Is Vilyuisk encephalitis a viral disease?

vilyuiskA type of human encephalitis – an infection of the brain – has been known to affect the indigenous people living in the Sakha Republic of Russia since the mid-1800s. The available clinical and epidemiological evidence suggests that the disease is caused by a pathogen, but proving this has been difficult.

The disease is called Vilyuisk encephalitis (VE) due to its prevalence in the Vilyui River Valley. After an outbreak of VE in the 1950s, when 1% of the local population was affected, clinical aspects of the disease were carefully documented by the Russian health ministry. VE is a progressive neurological disorder with acute, subacute, and chronic presentations. Acute disease begins with fever, chills, headache, vomiting and rapid progression to confusion, quadraparesis and death within a few months, with 15% mortality. Subactue VE begins in a similar manner, followed by remission, and then the return of neurological symptoms including spastic paralysis and dementia. The mean duration of illness of 3.5 years. Chronic VE is a long-term form of subacute VE with no acute phase.

It is not known how VE is transmitted among the indigenous Sakha. Most live in wooden huts with no sanitary facilities; running water is available only after the spring thaw (May – August) when the snows melt. Why the onset of VE coincides with the subsequent increase in outdoor activities such as fishing, hunting, and herding cattle, is not understood.

The Sakha Republic is located north of the trans-Siberian railway and several degrees south of the Arctic circle. It is a harsh environment where winter temperatures are −40 degrees F, and there are no roads or railways allowing travel to the rest of Russia. These conditions may in part explain why the disease has not spread extensively. In the 1980s the disease moved south as the indigenous people migrated towards the regional capital of Yakutsk, where VE had never been observed.

Attempts to identify a viral etiology of VE were carried out in Moscow in 1954-57 by inoculating blood, stool, nasopharyngeal, cerebrospinal fluid and brain samples from VE patients into mice. Eleven virus isolates were obtained, and one, now called Vilyuisk human encephalitis virus (VHEV), which originated from CSF, has been the most studied. Sequence analyses have revealed that VHEV is related to Theiler’s murine encephalomyelitis virus (TMEV), a member of the picornavirus family that also includes poliovirus. TMEV is a natural pathogen of mice, in which it causes a persistent infection of the central nervous system. This property of TMEV was consistent with the pathogenesis of VE in humans. However, VHEV has not been identified in any other patient with VE, and may be a laboratory contaminant that originated from the mice used to isolate the virus.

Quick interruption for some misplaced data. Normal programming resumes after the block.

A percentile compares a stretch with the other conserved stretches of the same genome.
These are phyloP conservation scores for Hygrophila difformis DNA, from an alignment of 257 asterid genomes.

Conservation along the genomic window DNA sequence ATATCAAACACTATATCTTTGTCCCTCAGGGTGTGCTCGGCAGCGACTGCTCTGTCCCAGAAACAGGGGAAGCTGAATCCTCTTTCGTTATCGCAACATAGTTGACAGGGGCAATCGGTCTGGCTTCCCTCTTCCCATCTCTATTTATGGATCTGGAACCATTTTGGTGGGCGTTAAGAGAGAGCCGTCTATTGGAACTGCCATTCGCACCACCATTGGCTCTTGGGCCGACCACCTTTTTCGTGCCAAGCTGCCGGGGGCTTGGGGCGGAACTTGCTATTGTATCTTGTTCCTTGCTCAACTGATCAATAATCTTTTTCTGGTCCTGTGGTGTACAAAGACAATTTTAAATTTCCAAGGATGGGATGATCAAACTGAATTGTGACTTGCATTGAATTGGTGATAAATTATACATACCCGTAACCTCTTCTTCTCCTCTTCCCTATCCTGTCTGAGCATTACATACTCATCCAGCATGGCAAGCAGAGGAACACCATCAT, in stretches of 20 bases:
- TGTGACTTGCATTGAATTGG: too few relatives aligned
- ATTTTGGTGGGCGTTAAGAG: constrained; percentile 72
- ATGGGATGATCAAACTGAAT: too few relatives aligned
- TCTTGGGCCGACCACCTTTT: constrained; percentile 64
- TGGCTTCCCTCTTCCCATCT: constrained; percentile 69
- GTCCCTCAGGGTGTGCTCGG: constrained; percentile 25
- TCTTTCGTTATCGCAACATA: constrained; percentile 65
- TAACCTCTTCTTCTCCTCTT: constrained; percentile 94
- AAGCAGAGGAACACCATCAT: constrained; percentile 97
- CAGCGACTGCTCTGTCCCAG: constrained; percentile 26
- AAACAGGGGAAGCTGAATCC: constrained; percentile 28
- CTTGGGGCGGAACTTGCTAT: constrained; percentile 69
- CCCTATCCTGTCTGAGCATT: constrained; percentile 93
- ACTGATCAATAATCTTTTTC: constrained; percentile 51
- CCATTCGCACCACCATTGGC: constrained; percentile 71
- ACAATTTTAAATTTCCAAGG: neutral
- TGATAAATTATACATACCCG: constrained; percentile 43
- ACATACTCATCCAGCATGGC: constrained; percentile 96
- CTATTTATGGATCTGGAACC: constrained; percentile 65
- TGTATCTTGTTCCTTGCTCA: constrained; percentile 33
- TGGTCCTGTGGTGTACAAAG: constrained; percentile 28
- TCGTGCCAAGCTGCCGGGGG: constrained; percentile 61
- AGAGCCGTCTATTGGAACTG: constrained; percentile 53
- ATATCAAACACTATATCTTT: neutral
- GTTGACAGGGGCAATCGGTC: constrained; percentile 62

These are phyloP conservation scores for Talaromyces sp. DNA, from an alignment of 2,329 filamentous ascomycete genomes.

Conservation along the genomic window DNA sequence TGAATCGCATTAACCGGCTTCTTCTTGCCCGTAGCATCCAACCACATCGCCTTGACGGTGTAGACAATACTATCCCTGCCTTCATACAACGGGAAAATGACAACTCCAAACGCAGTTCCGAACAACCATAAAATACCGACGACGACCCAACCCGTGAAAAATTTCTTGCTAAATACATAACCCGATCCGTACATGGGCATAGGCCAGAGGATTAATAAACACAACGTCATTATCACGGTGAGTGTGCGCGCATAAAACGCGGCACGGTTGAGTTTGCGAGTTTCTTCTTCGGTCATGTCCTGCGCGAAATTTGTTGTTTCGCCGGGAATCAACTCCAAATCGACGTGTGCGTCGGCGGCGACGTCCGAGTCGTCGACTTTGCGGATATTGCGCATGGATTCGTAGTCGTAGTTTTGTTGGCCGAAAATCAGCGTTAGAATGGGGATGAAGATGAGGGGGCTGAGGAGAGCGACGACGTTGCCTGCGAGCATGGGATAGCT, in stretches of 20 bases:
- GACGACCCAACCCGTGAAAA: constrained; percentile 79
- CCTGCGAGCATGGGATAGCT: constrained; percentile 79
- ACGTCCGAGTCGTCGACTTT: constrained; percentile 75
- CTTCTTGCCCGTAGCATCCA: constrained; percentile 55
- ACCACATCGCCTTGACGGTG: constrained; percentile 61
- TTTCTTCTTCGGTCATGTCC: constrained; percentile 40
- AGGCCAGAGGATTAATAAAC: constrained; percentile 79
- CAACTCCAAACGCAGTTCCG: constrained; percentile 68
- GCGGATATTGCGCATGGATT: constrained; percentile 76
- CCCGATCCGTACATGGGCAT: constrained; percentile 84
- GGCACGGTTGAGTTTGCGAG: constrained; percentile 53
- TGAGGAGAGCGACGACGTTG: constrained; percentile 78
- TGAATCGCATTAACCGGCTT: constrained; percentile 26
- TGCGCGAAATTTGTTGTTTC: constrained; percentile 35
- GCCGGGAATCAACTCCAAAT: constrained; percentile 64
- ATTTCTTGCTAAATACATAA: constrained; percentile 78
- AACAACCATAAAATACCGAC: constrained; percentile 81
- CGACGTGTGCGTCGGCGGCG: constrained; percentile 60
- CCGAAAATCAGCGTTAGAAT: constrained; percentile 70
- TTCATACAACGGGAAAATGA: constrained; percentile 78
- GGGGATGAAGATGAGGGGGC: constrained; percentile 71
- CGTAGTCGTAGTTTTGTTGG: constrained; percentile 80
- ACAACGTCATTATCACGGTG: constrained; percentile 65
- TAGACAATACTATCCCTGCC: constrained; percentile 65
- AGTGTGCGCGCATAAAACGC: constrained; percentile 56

More recently, Theiler-like viruses have been isolated from humans. The first, called Saffold virus (SAFV), was isolated in 1981 from an 8 month old infant with fever of undetermined origin. The second was isolated 25 years later from the nasopharynx of a 23 month old infant. Subsequent epidemiological studies have revealed that SAFV-like viruses are ubiquitous human viruses that infect during early childhood. These findings suggest that VHEV is a human virus, and not a laboratory contaminant. Whether VHEV causes Vilyuisk encephalitis remains to be determined.

There has been little progress in research on VE, mainly as a consequence of the remote location of the Sakha Republic, and the decline in resources for VE surveillance. If these obstacles could be overcome, here are some of the important questions about the disease that should be answered:

  • Does the disease continue to affect residents of the remaining small villages in the region?
  • Do patients with VE have antibodies to VHEV or other viruses?
  • Can viruses be isolated from VE patients using cell culture?
  • Can viral nucleic acids be identified in clinical specimens from VE patients?

Some of these questions are being addressed by neurologist Howard L. Lipton in work supported by the US National Institutes of Health.

Zoll J, Erkens Hulshof S, Lanke K, Verduyn Lunel F, Melchers WJ, Schoondermark-van de Ven E, Roivainen M, Galama JM, & van Kuppeveld FJ (2009). Saffold virus, a human Theiler’s-like cardiovirus, is ubiquitous and causes infection early in life. PLoS pathogens, 5 (5) PMID: 19412527

Pritchard, A. (1992). Nucleotide sequence identifies vilyuisk virus as a divergent Theiler’s virus Virology, 191 (1), 469-472 DOI: 10.1016/0042-6822(92)90212-8

Comments on this entry are closed.

  • Justin Reilly, esq. 13 February 2011, 3:15 am

    Prof. R,

    If I were you I would be sick of hearing lay opinions on potential virus causation of ME (“CFS”), especially in response to a seemingly unrelated post of yours. Sorry. But it seems to me that cardioviruses (the viruses discussed in this post) and closely related enteroviruses are, next to retroviruses, the likeliest cause of ME. The pathology associated with cardioviruses are (often chronic) encephalomyelitis and myocarditis, just as in ME. Enteroviruses have been strongly associated with ME by British researchers and Dr. Chia; and the post-polio syndrome is generally recognized as a form of ME. I’d love to see funding from NIH for research in this area. Any musings on this?

  • Luke 13 February 2011, 4:53 am

    Huh? What does this blog post have to do with CFS or your comment?

  • Justin Reilly 13 February 2011, 6:51 am

    Chronic VE strikes me as being a form of or extremely closely related to ME (‘CFS’). And ME is the topic of probably 90% or more of posts on the blog in general, so it seems readers of the blog have a strong interest in it. Again, for those with no interest in ME, apologies.

  • Justin Reilly, esq. 13 February 2011, 7:08 am

    sorry, I meant ME is prob the subject of 90% or more of reader comments (not posts) on the blog.